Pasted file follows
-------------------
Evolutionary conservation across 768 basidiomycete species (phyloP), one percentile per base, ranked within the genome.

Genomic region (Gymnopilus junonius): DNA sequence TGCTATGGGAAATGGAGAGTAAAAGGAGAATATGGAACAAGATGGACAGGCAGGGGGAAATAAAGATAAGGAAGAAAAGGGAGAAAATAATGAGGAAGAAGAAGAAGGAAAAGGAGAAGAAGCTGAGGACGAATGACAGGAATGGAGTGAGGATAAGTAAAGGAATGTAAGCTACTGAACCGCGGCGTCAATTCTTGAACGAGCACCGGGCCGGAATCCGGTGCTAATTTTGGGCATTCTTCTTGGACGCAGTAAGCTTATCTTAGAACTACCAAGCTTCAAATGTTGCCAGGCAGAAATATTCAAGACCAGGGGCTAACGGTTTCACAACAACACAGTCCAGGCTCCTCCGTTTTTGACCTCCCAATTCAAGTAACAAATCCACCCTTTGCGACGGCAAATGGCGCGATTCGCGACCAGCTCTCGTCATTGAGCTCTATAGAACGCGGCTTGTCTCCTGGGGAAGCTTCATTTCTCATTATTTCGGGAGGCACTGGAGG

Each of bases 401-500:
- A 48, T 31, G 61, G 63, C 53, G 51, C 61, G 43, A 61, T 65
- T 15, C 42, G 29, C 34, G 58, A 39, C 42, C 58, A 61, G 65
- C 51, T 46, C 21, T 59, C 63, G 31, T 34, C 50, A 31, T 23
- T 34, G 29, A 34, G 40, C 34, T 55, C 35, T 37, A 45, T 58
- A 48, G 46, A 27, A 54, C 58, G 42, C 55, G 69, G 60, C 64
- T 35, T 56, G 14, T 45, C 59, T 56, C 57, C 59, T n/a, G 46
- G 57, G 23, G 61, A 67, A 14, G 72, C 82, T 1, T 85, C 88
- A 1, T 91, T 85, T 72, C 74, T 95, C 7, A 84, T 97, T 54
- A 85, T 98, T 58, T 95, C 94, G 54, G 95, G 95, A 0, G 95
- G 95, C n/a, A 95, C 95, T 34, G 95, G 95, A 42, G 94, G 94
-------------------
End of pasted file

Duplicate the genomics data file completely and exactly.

Evolutionary conservation across 768 basidiomycete species (phyloP), one percentile per base, ranked within the genome.

Genomic region (Gymnopilus junonius): DNA sequence TGCTATGGGAAATGGAGAGTAAAAGGAGAATATGGAACAAGATGGACAGGCAGGGGGAAATAAAGATAAGGAAGAAAAGGGAGAAAATAATGAGGAAGAAGAAGAAGGAAAAGGAGAAGAAGCTGAGGACGAATGACAGGAATGGAGTGAGGATAAGTAAAGGAATGTAAGCTACTGAACCGCGGCGTCAATTCTTGAACGAGCACCGGGCCGGAATCCGGTGCTAATTTTGGGCATTCTTCTTGGACGCAGTAAGCTTATCTTAGAACTACCAAGCTTCAAATGTTGCCAGGCAGAAATATTCAAGACCAGGGGCTAACGGTTTCACAACAACACAGTCCAGGCTCCTCCGTTTTTGACCTCCCAATTCAAGTAACAAATCCACCCTTTGCGACGGCAAATGGCGCGATTCGCGACCAGCTCTCGTCATTGAGCTCTATAGAACGCGGCTTGTCTCCTGGGGAAGCTTCATTTCTCATTATTTCGGGAGGCACTGGAGG

Each of bases 401-500:
- A 48, T 31, G 61, G 63, C 53, G 51, C 61, G 43, A 61, T 65
- T 15, C 42, G 29, C 34, G 58, A 39, C 42, C 58, A 61, G 65
- C 51, T 46, C 21, T 59, C 63, G 31, T 34, C 50, A 31, T 23
- T 34, G 29, A 34, G 40, C 34, T 55, C 35, T 37, A 45, T 58
- A 48, G 46, A 27, A 54, C 58, G 42, C 55, G 69, G 60, C 64
- T 35, T 56, G 14, T 45, C 59, T 56, C 57, C 59, T n/a, G 46
- G 57, G 23, G 61, A 67, A 14, G 72, C 82, T 1, T 85, C 88
- A 1, T 91, T 85, T 72, C 74, T 95, C 7, A 84, T 97, T 54
- A 85, T 98, T 58, T 95, C 94, G 54, G 95, G 95, A 0, G 95
- G 95, C n/a, A 95, C 95, T 34, G 95, G 95, A 42, G 94, G 94